Google-owned online video platform YouTube believes the Trudeau government’s vision to modernize the Broadcasting Act poses a problem for its Canadian users. The latter are less categorical.
In a short statement sent to Duty, the Californian company denounces Bill C-10, which could, in its current form, jeopardize the “principle of openness” on which YouTube is developed. “We are very concerned about the unintended consequences of this law, particularly with regard to the potential impact on Canadian content creators who use our platform to reach global audiences and the millions of Canadians who use YouTube every day to find their way. connect with the content they want, ”the company writes.
YouTube’s opinion broadly mirrors that of the official opposition in Ottawa that this law project designed to regulate web giants just like Canadian broadcasters opens the door to tyrannical federal control on what is broadcast online. The Conservatives have been fiercely opposed to Bill C-10 since the withdrawal in parliamentary committee of a paragraph specifying that the law would not apply to programs uploaded to social media. The goal was specifically to make YouTube subject to regulation.
The government assures that its law will not apply to simple Internet users. Even so, the scope of what could theoretically be regulated by the Canadian Radio-television and Telecommunications Commission (CRTC) is the subject of much speculation in the media in English Canada. Pornographic sites could for example be constrained to offer Canadian content, says the Toronto Star.
Do Quebecers who earn their living with the content they share on the Web fear that legislation intended to increase the “discoverability” of their content is slipping towards censorship? “Not at all”, answers the influencer Fred bastien (34,800 subscribers on YouTube), according to whom such a bill has been awaited for years by the creators.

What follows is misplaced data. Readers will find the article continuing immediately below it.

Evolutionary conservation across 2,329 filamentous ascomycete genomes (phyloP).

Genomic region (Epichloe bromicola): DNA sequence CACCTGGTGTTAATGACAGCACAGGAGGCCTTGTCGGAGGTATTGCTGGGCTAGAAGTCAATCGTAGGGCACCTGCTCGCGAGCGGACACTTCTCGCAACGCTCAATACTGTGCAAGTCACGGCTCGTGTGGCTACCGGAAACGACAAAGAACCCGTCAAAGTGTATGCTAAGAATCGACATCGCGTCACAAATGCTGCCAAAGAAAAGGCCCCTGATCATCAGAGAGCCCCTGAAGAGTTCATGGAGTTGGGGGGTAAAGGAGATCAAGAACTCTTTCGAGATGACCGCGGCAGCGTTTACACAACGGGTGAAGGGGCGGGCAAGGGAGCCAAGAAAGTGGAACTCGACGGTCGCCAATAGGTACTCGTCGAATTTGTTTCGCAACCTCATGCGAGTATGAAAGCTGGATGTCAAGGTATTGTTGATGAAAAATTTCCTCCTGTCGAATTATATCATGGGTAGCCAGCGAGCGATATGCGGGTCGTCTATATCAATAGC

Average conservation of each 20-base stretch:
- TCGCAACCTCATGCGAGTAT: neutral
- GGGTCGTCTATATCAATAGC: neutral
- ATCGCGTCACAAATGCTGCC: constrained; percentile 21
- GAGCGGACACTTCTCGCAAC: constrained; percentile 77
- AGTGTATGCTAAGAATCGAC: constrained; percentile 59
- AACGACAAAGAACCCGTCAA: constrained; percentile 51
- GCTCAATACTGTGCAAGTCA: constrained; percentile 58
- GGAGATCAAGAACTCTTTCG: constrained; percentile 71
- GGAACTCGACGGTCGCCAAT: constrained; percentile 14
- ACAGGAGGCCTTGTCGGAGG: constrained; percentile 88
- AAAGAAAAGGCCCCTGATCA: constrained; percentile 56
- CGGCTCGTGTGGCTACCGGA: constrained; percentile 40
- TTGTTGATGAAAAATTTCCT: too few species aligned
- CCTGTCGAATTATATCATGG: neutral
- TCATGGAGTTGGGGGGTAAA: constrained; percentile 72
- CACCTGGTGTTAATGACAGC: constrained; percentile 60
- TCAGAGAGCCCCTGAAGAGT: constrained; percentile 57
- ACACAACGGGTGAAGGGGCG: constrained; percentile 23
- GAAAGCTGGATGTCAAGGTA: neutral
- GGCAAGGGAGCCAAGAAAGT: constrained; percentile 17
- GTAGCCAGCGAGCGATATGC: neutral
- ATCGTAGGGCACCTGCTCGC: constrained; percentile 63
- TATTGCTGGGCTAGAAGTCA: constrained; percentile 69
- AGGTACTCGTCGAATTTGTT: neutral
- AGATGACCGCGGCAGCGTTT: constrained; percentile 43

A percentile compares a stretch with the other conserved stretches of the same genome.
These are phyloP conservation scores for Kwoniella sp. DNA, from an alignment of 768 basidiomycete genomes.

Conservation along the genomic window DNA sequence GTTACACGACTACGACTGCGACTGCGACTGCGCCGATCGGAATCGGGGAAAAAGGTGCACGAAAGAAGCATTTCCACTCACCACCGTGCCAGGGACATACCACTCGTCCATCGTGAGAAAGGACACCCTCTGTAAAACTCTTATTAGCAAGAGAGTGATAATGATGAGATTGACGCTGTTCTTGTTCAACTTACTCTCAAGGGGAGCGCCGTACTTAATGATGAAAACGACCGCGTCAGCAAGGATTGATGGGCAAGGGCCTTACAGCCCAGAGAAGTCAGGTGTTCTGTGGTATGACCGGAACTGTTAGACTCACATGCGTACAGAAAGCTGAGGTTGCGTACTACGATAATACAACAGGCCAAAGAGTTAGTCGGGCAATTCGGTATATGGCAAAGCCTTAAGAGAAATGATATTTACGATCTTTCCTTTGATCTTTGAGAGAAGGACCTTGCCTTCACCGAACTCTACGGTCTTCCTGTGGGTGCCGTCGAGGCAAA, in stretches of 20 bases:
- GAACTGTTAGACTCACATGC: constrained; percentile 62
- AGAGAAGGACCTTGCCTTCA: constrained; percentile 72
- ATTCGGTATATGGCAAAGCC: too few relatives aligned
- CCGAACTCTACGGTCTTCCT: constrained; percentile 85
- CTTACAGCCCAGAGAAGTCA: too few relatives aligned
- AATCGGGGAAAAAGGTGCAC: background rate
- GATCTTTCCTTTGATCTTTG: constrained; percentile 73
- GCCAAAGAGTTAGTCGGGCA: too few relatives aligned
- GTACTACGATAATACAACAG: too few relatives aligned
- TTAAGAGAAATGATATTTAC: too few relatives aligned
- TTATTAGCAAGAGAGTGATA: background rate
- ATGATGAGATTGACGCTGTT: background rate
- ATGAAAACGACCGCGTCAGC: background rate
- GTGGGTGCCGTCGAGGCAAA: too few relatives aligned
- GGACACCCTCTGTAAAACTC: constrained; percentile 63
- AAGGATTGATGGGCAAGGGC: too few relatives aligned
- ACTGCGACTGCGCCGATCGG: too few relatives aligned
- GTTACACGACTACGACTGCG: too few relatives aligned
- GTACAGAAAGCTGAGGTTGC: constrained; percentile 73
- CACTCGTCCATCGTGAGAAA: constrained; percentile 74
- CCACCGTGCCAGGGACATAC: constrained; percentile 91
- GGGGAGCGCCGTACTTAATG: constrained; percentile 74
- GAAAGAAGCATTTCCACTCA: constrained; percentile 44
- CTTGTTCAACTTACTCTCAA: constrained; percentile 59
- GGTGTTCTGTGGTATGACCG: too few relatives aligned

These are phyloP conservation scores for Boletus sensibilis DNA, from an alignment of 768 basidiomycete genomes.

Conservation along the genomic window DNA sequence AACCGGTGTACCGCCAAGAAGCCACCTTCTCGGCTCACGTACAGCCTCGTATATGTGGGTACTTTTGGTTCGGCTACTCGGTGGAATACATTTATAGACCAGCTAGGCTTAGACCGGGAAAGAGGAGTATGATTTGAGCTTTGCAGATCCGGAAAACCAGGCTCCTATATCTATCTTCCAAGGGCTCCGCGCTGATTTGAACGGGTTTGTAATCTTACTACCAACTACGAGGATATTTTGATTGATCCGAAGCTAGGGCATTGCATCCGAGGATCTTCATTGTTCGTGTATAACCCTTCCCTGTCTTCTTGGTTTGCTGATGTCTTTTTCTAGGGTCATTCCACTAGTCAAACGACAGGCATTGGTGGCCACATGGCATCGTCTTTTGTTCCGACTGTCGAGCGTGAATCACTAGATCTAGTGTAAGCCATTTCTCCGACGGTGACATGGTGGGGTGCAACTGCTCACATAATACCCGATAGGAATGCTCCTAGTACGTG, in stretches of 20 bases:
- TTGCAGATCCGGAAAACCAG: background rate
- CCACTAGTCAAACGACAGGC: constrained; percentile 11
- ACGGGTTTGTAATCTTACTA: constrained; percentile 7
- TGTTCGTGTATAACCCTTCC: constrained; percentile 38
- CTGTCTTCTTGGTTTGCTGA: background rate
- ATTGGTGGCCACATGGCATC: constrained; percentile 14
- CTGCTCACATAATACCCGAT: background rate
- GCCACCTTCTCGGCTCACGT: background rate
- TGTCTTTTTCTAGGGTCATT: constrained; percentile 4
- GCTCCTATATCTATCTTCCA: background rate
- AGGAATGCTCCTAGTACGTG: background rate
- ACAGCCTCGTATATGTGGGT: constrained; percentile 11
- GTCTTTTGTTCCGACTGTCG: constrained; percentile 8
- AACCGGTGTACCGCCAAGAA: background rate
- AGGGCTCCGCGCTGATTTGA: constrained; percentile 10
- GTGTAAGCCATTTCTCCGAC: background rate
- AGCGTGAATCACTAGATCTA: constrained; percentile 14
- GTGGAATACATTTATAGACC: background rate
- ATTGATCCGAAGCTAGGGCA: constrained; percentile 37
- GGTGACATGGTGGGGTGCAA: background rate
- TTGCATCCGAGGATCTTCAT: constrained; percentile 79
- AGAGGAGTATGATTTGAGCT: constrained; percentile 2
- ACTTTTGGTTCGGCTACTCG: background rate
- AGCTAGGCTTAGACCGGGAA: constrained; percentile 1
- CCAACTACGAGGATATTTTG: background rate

“Me, personally, there is something that tires me a lot: when you pass near a primary school, you hear jokes in French from France. That’s just because they listen to videos of French people, which have a higher content economy than ours, ”he says.
Co-author of the YouTube channel Gilles pis La p’tite (65,700 subscribers), Olivia Leclerc does not believe that her freedom of expression is in danger either. “It could give us good visibility,” analyzes the designer whose channel does not yet earn enough to pay her rent.
The government’s intention, however, is less clear for the couple of musicians formed by David Michaud and Julia Westlin, who earns a living performing in English on YouTube (554,000 subscribers) from their home in Warwick, in Center-du-Québec. Interviewed at Duty, Mr. Michaud underlines “never to have received subsidies from the government”. Rather than shine locally, it aims for global success so that the royalties of the platforms become sufficiently large.
“I don’t think we would change what we do [si la législation était adoptée], recognizes the creator on the Web. But at the same time, I do not find it correct that content is imposed. If we go on the Internet, it’s because we want to discover content in a transparent way. We do not want to have content imposed right in the face because we come from Canada. “
For Nabil Lahrech, A 26-year-old Montrealer with 1.7 million subscribers on YouTube (of which only 15% are Quebecers), the proposed legislation “would amount to changing YouTube”. “The algorithm focuses [déjà] on what you want to consume. In the end, I feel like we’re trying to fix something that isn’t broken. [YouTube] is governed by the community, by the audience, by the movement of the crowd. He admits, however, that the bill would not change the way he shoots videos.
Several designers consulted mentioned YouTube algorithms as representing, at the present time, a sort of protocol that should be mastered in order to obtain visibility. The platform is also itself the target of many criticisms for having restricted the right to speak of users. “As we speak, the rules for using these platforms are more [strictes], more opaque and more random than government control over content, ”says Fred Bastien.
The study of Bill C-10 is progressing at a snail’s pace in parliamentary committee, seriously fear to the government and the Bloc Québécois that the text goes by the wayside if a summer election is called. Last week, the Conservative Party proposed to reintroduce previously deleted Chapter 4.1. A final attempt to exclude YouTube from the scope of the law, by not legislating on the content posted by its users.